Perfluorinated compounds (PFCs) refer to a class of organofluorine compounds that have all hydrogens replaced with fluorine on a carbon chain—but also contain at least one different atom or functional group.
They are widely used, as their unique properties make them suitable for staining and to make materials oil- and water-resistant. PFCs persist in the environment, but unlike PCBs, they are not known to degrade by any natural processes due to the strength of the carbon–fluorine bond. In adult laboratory animals PFC caused toxicity to the liver and decreased viability and survival in newborn mice and rats.
PFC can also cause developmental malformations and affect thyroid hormones.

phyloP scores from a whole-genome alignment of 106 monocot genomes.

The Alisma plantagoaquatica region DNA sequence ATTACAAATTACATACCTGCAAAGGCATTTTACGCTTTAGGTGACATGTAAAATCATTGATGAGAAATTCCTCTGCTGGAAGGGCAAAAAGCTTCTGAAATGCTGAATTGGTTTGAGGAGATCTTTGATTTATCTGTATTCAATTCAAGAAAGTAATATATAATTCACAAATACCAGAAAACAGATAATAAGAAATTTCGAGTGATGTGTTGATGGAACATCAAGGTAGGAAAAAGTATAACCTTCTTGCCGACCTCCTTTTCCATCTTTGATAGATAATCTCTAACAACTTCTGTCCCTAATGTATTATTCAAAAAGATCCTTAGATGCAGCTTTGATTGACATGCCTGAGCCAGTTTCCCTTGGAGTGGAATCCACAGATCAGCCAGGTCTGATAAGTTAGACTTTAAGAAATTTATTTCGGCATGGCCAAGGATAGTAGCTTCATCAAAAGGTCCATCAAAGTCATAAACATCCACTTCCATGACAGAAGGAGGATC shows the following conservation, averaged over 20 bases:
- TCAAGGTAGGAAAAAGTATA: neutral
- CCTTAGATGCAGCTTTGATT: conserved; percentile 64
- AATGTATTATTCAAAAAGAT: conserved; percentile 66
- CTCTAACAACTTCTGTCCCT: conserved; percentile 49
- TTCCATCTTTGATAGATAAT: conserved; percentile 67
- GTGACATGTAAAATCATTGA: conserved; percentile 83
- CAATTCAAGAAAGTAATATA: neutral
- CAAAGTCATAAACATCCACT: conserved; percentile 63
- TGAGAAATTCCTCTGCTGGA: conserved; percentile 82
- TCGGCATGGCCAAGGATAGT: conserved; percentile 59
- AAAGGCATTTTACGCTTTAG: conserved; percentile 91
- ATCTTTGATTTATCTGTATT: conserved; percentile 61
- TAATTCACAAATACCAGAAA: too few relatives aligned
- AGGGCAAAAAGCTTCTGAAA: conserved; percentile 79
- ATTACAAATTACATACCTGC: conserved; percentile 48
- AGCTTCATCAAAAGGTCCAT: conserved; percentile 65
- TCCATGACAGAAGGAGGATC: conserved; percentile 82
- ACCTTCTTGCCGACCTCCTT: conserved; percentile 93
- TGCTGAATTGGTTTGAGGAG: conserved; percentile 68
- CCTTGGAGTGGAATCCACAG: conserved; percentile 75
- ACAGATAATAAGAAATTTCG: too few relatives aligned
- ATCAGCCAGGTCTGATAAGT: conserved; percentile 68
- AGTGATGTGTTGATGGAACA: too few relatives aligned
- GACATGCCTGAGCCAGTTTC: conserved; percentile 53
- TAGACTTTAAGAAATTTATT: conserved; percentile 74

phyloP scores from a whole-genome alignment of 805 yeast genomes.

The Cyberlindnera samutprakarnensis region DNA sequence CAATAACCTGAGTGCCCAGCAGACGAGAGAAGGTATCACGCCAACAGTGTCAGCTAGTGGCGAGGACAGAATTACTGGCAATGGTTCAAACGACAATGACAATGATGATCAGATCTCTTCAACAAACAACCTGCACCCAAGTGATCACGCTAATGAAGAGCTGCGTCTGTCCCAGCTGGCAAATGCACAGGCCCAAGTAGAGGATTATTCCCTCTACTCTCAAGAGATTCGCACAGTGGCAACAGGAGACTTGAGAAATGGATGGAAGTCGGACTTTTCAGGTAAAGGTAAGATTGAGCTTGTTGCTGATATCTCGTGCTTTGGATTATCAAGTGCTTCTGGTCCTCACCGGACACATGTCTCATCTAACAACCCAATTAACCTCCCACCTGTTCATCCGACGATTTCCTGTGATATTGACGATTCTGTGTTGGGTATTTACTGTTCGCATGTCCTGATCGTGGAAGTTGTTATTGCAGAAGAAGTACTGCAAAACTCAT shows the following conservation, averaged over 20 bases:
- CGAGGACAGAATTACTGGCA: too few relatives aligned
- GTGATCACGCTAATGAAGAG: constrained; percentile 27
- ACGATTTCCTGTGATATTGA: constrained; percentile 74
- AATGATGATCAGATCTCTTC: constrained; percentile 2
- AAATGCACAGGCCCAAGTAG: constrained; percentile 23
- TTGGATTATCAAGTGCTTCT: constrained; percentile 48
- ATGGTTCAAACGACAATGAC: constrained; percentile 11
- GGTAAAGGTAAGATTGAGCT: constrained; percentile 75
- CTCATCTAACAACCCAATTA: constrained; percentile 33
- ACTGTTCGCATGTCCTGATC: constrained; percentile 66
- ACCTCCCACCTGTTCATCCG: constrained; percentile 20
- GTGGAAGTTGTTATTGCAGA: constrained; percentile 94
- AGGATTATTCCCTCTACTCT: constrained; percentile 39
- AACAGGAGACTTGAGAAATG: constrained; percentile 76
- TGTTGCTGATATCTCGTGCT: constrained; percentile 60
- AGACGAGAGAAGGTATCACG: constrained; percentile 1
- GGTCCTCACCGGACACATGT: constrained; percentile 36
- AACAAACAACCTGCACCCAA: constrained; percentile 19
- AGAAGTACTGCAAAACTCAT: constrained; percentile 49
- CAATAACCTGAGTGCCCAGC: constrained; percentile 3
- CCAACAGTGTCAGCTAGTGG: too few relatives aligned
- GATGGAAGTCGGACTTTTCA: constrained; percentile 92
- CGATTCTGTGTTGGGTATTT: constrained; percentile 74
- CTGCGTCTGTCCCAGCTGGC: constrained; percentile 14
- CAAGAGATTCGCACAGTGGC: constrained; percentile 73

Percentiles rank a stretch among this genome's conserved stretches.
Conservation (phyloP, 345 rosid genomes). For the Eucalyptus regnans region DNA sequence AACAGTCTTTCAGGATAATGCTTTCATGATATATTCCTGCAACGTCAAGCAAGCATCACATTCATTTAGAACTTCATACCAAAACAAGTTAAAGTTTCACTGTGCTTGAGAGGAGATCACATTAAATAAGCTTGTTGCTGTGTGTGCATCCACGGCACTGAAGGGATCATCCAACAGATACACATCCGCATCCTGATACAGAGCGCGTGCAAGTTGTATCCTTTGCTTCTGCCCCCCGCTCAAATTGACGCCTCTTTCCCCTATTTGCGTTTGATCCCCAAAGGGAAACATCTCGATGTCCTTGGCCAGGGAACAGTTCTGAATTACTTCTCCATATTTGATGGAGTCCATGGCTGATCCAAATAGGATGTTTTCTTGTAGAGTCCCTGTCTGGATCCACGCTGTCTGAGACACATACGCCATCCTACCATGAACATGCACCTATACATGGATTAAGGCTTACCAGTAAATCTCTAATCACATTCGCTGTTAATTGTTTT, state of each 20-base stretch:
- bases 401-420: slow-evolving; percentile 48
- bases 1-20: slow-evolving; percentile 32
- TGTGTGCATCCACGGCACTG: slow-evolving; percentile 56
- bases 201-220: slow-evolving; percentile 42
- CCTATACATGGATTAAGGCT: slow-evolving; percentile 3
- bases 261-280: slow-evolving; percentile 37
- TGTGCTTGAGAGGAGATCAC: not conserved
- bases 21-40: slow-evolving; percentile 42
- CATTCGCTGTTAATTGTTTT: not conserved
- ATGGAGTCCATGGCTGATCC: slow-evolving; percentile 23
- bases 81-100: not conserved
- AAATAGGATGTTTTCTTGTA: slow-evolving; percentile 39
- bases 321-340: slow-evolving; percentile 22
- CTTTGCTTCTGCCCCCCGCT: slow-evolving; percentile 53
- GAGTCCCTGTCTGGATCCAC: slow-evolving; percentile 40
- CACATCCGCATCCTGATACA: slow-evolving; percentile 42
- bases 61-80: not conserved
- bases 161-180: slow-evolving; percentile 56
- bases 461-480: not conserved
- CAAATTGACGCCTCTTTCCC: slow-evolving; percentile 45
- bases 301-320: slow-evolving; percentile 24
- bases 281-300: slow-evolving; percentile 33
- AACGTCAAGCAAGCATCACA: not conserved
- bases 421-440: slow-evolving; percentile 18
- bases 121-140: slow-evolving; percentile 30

A strong increase (doubling) of PFS and PFCA were observed in the period from 1983 to 1993. In the period from 1993 to 2003 were the level of PFS and PFCA stable. PFS and PFCA are only available for herring gull eggs and there is no difference between the two sampling areas. The PFC concentrations in seabird eggs from the Barents Sea area is however much lower (about 10%) than in seabird eggs from more populated areas as the Baltic and Great Lake System in US.